Rep. Gerry Connolly, D-Va., reintroduced the Chai Suthammanont Remembrance Act for the third time in hopes that the bill designed to protect Federal employees during health emergencies will finally pass the Senate.

H.R. 8466 was approved by the House Committee on Oversight and Reform on Sept. 20 after being reintroduced in the House on July 21.

The bill – co-sponsored by Reps. Carolyn Maloney, D- N.Y., and Shontel Brown, D-Ohio – will “require the head of each agency to establish a plan relating to the safety of Federal employees and contractors physically present at certain worksites during a nationwide public health emergency declared for an infectious disease, and for other purposes.”

“On May 26, 2020, Chai – a kitchen staff worker at a childcare facility on Marine core base Quantico, and my constituent – tragically died from coronavirus-related complications. He died because there were no protocols in place at a Federal workplace,” Connolly said at the markup meeting.

The lawmakers’ bill will require agencies to present their employees with policies and procedures related to the safety from infectious diseases of those physically present at the worksites 90 days after the act is passed. The plan should include descriptions and guidance on protective equipment, testing, exposures, cleaning, and more.

“We are emerging from the COVID-19 pandemic. But new strains of infectious diseases and other potential health emergencies demand that the Federal government prepare to adapt and continue operations across any challenges,” Connolly continued, “Federal agencies must place the health and safety of Federal employees at the forefront of their operations and decision making while continuing to ensure vital services are provided to the public.”

Connolly explained the importance Federal workers had during the height of the pandemic – continuing to deliver mail, help veterans, and give financial assistance. He believes Federal employees and the public deserve clear policies that will “ensure a safe and healthy continuity of operations.”

Rep. James Comer, R-Ky., applauded Connolly on the bill, stating his excitement that it is no longer specific to COVID-19, but instead future-looking.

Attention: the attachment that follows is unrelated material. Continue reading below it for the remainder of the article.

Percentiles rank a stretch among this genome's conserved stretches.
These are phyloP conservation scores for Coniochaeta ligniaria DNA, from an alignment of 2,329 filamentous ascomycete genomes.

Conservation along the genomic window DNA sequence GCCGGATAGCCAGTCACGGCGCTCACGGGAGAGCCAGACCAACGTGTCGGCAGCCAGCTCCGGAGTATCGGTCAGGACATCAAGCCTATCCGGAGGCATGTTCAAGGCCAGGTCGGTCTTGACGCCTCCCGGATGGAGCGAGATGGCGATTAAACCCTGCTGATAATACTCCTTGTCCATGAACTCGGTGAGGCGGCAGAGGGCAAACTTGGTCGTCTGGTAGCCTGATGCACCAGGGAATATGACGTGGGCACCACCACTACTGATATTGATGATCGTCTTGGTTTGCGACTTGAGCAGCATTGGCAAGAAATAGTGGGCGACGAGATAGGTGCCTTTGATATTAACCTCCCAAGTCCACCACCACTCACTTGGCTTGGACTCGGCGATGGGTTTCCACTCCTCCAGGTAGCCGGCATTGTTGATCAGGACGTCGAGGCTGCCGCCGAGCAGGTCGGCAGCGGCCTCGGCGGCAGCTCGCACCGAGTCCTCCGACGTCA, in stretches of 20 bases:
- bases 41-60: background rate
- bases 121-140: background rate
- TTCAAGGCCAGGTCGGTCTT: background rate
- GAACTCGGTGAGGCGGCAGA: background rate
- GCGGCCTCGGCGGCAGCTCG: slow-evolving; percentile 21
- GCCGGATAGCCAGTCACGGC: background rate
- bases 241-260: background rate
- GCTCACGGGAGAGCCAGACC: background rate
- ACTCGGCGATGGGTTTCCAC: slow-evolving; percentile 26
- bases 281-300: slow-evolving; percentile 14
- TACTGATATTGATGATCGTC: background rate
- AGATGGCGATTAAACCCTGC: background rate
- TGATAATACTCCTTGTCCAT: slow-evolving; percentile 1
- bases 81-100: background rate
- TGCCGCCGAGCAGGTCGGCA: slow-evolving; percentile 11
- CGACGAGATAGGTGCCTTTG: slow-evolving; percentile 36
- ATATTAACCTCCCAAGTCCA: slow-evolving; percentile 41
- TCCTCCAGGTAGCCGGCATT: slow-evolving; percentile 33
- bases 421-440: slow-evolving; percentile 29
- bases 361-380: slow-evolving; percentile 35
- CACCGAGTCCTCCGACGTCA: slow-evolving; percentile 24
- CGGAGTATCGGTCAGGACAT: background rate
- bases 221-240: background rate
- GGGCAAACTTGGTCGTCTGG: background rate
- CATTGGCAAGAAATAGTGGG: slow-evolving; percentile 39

“I commend Chairman Connolly for this forward-looking bill that would better prepare government agencies for future public health crises,” said Maloney.

Connolly’s first bill of this nature was passed by the House in September 2020 but stalled in the Senate Homeland Security and Governmental Affairs. His second attempt at the Chai Suthammanont Remembrance Act was withdrawn in the House in September 2021.

Rep. Jody Hice, R-Ga., supported Connolly’s third attempt at passing this bill, but introduced an amendment.

“The plans this bill calls for must be made through the lens of maintaining operations and minimizing impacts to customer service,” he said. “The amendment that I have is very simple. It states that the plans required by this bill also cover how agency missions and customer service will be maintained during a potential future public health emergency.”

The bill will also require the inspector generals of each agency to submit a report on the implementation of the plan. Additionally, Rep. Connolly and his co-sponsors ask that the Government Accountability Office submit a report on the lessons learned during the COVID-19 pandemic.

Rep. Connolly’s bill – with Hice’s amendment – was unanimously agreed upon in the committee hearing and will now head to the full House.

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Cate Burgan
Cate Burgan
Cate Burgan is a MeriTalk Senior Technology Reporter covering the intersection of government and technology.